Randall Shepard, the longest-serving Chief Justice of the Supreme Court of Indiana, will be the speaker and honorary degree recipient at Butler University Winter 2016 Commencement on Saturday, December 17, in Clowes Memorial Hall, beginning at 10:00 AM.
“We are pleased to have Justice Shepard speak to our graduates,” Butler University President James M. Danko said. “In choosing honorary degree recipients, Butler University strives to invite individuals whose life and work reflect Butler University’s core values and whose message can positively impact our students through sharing their insights and life lessons. Justice Shepard’s many accomplishments provide an inspirational example for all Butler students, parents, faculty, and staff.”
Throughout his distinguished career, Shepard strived to make the judicial system simpler and fairer for all. He is credited with modernizing Indiana’s courts, instituting rules to help citizens avoid litigation, implementing easy-to-understand jury instructions, expanding translation services in trial courts, and creating a scholarship program for minority law students. He also led efforts to webcast the Indiana Supreme Court’s oral arguments.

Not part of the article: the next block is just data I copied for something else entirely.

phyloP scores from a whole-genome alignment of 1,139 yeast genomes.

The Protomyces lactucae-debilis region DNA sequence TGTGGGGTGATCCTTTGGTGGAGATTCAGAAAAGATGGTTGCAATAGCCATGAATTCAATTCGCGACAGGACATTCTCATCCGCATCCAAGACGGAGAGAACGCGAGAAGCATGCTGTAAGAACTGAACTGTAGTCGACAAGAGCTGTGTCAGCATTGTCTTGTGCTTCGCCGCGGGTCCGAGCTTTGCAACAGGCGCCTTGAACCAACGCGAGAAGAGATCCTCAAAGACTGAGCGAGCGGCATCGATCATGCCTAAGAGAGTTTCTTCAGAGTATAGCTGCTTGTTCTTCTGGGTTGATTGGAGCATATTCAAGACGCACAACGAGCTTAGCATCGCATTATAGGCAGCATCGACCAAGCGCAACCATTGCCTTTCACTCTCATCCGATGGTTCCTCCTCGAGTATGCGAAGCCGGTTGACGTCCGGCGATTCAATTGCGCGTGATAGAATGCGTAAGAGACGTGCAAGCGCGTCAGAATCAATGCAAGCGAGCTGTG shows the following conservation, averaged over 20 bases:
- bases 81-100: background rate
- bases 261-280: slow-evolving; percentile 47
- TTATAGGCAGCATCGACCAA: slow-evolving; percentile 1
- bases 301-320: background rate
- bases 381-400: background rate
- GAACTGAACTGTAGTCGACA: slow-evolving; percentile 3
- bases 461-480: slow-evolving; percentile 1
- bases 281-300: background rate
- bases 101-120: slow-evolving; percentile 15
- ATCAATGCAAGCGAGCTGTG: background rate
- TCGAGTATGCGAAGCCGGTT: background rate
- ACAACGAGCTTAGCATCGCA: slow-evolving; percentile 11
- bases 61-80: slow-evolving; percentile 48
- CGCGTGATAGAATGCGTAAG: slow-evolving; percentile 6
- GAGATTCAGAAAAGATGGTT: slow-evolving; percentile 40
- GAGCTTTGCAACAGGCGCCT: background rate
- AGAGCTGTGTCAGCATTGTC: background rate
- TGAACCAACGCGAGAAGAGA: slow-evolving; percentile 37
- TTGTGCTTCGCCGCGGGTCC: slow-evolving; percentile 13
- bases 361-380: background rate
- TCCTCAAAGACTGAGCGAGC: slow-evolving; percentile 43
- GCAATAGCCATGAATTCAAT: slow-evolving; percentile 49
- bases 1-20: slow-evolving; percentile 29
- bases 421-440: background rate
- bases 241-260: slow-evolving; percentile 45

In 2015, he received the American Bar Association’s John Marshall Award, named after the longest-serving Chief Justice of the Supreme Court of the United States, for his commitment to the legal profession, legal education, and the justice system.
Shepard was appointed to the Indiana Supreme Court by then-Governor Robert D. Orr in 1985 at the age of 38. He became Chief Justice of Indiana in March 1987 and retired from the Court in March 2012, at which point he was the longest-serving Chief Justice in Indiana history and the senior Chief Justice in the country’s state supreme courts.
An Evansville native and seventh-generation Hoosier, Shepard started his judicial career as Judge of the Vanderburgh Superior Court in 1980. He graduated from Princeton University cum laude and from the Yale Law School. He earned a Master of Laws degree in the judicial process from the University of Virginia.
When Justice Shepard retired in 2012, he was lauded by both sides of the aisle for his evenhandedness. Former Indiana Senator Richard Lugar wrote of Shepard, “The experience and intellect with which you presided over the Indiana judicial system led others in our communities and at the federal level to seek your leadership and talents.” U.S. Supreme Court Justice Elena Kagan wrote, “Your tenure has been simply remarkable. You have been an inspiration for so many judges across the country and, of course, the greatest of public servants for Hoosiers.”